Concerned consumers looking to eat more healthfully or to reduce their environmental impact have taken an interest in meat, dairy, and poultry food label buzzwords like grain-fed, pasture-raised, and free-range.

What do the labels mean?

Some of these terms describe particular ways of keeping livestock and poultry. Pasture-raised animals roam in a natural environment and eat grasses and forage. When animals are defined as free-range it means that they are allowed to graze and forage outside at least part of the day.

In Canada, chickens raised for meat are considered free-run, which means that they are free to roam large, climate-controlled areas with round-the-clock access to food and water. And cage-free simply means an animal was raised without a cage, not that they were allowed to move around freely or that they were raised under particular conditions.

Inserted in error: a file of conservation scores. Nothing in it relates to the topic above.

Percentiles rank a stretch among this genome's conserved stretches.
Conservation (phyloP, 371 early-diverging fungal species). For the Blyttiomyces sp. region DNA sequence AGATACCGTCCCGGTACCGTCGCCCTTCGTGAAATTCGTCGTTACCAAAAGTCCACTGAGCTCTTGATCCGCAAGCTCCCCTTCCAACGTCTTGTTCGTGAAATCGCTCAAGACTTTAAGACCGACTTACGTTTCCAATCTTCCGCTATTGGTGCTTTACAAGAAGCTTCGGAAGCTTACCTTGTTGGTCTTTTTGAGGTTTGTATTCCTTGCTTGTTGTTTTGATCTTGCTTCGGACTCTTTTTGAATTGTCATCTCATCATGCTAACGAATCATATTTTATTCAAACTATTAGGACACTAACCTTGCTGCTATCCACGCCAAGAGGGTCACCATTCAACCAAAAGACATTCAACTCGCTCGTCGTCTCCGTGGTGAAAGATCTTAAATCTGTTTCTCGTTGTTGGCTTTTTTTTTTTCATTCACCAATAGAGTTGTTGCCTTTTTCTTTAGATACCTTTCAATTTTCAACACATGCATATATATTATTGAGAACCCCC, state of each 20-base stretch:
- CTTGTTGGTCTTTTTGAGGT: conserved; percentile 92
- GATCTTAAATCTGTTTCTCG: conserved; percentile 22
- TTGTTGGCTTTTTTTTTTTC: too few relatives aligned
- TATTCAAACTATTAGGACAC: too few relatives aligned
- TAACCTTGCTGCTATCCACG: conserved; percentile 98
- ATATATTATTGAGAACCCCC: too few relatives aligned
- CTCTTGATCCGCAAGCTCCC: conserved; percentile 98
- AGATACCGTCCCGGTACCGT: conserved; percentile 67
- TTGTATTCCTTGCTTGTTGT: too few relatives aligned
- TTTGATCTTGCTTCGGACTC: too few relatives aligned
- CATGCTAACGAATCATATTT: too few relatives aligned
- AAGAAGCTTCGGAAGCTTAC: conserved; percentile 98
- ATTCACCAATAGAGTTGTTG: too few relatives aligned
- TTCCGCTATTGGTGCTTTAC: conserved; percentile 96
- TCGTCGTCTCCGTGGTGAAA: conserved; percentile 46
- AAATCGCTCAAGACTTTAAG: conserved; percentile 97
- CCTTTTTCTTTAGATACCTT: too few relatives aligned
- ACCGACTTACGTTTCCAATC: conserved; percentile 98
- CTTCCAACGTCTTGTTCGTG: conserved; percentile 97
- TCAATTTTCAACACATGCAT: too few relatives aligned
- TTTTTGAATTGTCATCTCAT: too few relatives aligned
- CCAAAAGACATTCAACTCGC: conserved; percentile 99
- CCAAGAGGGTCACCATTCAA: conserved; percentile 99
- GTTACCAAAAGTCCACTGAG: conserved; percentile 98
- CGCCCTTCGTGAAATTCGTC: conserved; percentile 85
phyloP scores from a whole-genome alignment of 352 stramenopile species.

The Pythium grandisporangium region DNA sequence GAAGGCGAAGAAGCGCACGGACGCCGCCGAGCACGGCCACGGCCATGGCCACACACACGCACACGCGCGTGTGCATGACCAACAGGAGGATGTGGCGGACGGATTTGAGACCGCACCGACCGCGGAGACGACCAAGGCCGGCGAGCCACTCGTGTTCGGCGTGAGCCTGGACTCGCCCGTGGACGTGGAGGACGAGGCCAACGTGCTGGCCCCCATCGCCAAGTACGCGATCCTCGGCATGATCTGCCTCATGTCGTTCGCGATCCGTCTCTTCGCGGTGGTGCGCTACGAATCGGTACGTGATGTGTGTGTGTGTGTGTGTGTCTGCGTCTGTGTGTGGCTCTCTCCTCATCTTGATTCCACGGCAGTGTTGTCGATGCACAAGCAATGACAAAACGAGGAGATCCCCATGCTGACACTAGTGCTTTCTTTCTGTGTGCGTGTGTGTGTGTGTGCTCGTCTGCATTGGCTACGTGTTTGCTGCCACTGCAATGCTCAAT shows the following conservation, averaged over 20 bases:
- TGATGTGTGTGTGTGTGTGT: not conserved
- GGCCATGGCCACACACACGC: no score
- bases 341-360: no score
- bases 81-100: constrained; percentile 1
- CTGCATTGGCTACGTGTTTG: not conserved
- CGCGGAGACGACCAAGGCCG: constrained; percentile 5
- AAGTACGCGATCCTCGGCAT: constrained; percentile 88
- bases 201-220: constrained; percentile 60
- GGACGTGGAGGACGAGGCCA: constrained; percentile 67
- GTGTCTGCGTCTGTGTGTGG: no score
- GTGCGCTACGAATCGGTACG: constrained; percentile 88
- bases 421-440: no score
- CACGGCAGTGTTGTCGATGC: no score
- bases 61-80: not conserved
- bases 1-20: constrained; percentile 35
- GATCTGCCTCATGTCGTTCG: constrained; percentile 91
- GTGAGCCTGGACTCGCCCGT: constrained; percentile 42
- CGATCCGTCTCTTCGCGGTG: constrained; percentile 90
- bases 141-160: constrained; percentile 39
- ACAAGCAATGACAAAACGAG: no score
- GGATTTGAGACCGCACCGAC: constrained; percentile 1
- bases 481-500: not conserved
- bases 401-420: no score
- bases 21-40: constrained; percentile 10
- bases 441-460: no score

None of these terms has a legal definition in Canada.

Other terms tell a consumer how livestock or poultry were fed before they made it to market. Chickens are grain-fed, consuming a mix mostly comprised of corn, wheat, and barley. Grain-fed cows may eat a combination of corn, other grains, and often given supplements to boost their health or to promote milk production in dairy cows.

A cow that is grass-fed consumes a diet of grass, hay, and other natural forage materials, which is the most natural and appropriate food for cows. A cow is a ruminant (meaning it has four stomachs), and the tough, fibrous grasses to be found in pasture are easier to digest than grains.

What does this mean to consumers?

In terms of nutrition, the meat, eggs, and dairy products made from pasture-raised animals tend to be lower in calories and total fat than foods produced from so-called conventionally raised animals.

Evidence suggests pasture-raised products also contain higher levels of vitamins and omega-3 fatty acids. Free-range chickens also contain less fat, fewer calories, and their eggs contain more vitamins and omega-3 fatty acids than their conventionally raised counterparts.

As for the environmental impact, by some estimates, pasture-based animal management saves resources and protects the health of both the consumers and the animals. Pasture grazing also eliminates the need for farms to produce feed for their animals.

Amy Toffelmire